He comes back
A little pale, but no worse
For the wear and tear of being
Away, in another dimension,
For some twelve odd years. Now,
He knows everything
Is off the record. Things have changed
A lot and a little since he left
In early December 1980.
But he doesn’t think in those terms
Anymore. Where he’s been there is
No time, no dates to remember, no
Appointments to keep, no
Memory of a past or a present
At all. He pauses, for to some what to some might seem
A minute or two, on a city corner. He thinks
To himself that he hasn’t thought
To himself in a long, long, time,
And he knows there is no concern
About measurements. No dates—no time—no years.
These things used to cause him pain. The future
Is always happening for him.
So, once again, he finds himself
In New York City, beloved home
Away from home. City
Where he has always felt
Comfortable and safe. If a person could see
Him now and approach him, gently,
And if that person were to suggest murder,
He wouldn’t understand, nor would he
Consider the idea. He would swiftly dismiss
It as quickly as waving away the vague
Street clouds rising from city grids.
Lennon glances up to see
A sign, lights flashing
Through a crowd. He recognizes
A building. He thinks he has been
There before. He sees, but he can’t
Be seen. He likes that. It fits
His style—both, then and now. He checks
Around for a street name to remember
Where he might be. He believes
He knows where he is.
He smiles. He overhears people
Talking about Bob Dylan, and something
Seems to be going on here, but he “Doesn’t know
What it is.” He chuckles to himself. He is
The thin man. Everyone has come
To pay homage, to sing songs,
To celebrate old friends, and he too
Wants to pay his respect because he and Bob
Go way back to England days. Before Dylan
Was as he later became. Before electric
Guitar mania at Newport, before motorcycle nightmares,
Before guru love, before Berkeley in the 60’s, before
There ever was a Sgt. Pepper. Before…He thinks
Out like millions of dark sparrows. Lennon is confused.
He looks up to the ceiling and quickly to the stage.
He notices a bald-headed woman in the spotlight.
In an instant he realizes
She is the one feeding these birds. People whisper
Something about her inappropriate behavior
On national television. Lennon knows all about this.
He has made a similar gaff, several years ago.
He hardly ever uses memory this way anymore,
But he can’t help but recall a teen mag interview
And a statement he made
By mistake. It cost him
What the bald headed singer must pay
For herself. She is forced to run off
The stage in tears. He knows, all too well,
That kind of pain and its hurtful consequences.
It feels like he and Yoko
All over again, and he hates that evil
Feeling, but it has been a long time
Now, an all time off the record.
His attention is, again, diverted.
He now finds himself again in the cheap back
Balcony seats. He remembers Aunt Mimi, Liverpool,
Strawberry Fields, Julia, briefly in this moment, he remembers
The concert hall of late 1950’s Britain,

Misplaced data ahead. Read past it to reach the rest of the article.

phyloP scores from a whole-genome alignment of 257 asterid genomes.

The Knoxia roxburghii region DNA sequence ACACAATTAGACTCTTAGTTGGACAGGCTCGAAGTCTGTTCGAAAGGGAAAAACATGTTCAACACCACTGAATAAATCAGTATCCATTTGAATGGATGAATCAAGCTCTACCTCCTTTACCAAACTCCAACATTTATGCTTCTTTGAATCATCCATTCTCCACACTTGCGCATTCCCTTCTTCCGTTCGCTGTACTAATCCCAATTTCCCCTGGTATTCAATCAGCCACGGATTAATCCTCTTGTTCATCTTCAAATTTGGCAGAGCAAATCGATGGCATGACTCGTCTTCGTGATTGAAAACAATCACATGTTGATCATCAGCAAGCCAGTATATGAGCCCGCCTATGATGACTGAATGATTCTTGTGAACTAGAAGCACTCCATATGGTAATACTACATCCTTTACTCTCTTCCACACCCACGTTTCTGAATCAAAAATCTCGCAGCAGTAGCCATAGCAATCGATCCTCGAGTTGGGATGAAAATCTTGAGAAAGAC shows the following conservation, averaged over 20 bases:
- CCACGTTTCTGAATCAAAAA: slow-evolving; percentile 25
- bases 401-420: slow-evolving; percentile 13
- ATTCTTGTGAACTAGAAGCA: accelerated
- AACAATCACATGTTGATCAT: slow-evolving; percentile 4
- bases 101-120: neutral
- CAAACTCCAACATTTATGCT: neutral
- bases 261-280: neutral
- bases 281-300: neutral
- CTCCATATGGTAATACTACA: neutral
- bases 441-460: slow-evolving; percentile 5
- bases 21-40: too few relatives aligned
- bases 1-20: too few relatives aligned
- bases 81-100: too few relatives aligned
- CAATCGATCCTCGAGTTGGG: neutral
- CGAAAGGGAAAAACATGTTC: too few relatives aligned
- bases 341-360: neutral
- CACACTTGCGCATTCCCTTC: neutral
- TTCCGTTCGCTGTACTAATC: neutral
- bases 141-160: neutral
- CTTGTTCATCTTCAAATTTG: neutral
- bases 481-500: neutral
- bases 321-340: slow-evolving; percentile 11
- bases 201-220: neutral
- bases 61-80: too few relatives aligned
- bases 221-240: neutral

And the best he could ever afford
Were the cheap-cheap, faraway, backseats. Four guys
Seated nearby mention Eric Clapton’s names, and Lennon
One late summer night in Toronto, Canada. He,
On stage with long, long hair, dark full beard
Holding beautiful Yoko while young wired
“Slowhand” plays Holy Rock ‘N Roll.
The crowd grows
Pleasantly still and they gasp.
Stage left; he is attentive. He now senses loneliness
For the first time in a long time. He
Suddenly realizes this is why
He came here tonight. There
In a purple jacket, is a youthful long hair
With cherished, cherub smile. George
Harrison. Old dharma buddy who had made the journey
With John from Liddypool to Hamburg to 1962
New Year’s Decca audition
To the “toppermost of the poppermost” to America
To India to NYC, where Lennon’s drained blood
Would evaporate outside
72nd Street and Central Park West,
To forever. Tonight, young George is his wonderful
Friend. Lennon wants to tell George
Where he has been all these years,
But he doesn’t know
Where to begin anymore.
Lennon wants to climb up
Onto the stage and sing
In old harmony spirit, but
Tonight is for George to repay his debt
To Bob Dylan for coming to George’s aid
To help an old friend from Bangladesh to
Save his country, and Lennon stops
To meditate on the silly reasons why he refused to show that night to honor
His English brother’s request,
He remembers those different times
And those hard, different feelings
And they are all so difficult
To imagine anymore. George passionately sings.
Tonight his voice is like silk and honey
For Lennon’s dreamy heart. It is
At this point that Lennon decides
Not to visit anyone else
Tonight. He thinks it is best to walk away
And to love time for what it was
He wants to keep it all
Framed just that way. He is very happy
To see George up there shining
On and on. He is very please and fully satisfied.
He thinks that perhaps he might cry,
But he knows there are no more tears,
And, besides, nobody will ever know
That on a cool night
Through a mid-October wind,
John Lennon came back
To New York City to pay
His own kind of homage
To Bob Dylan.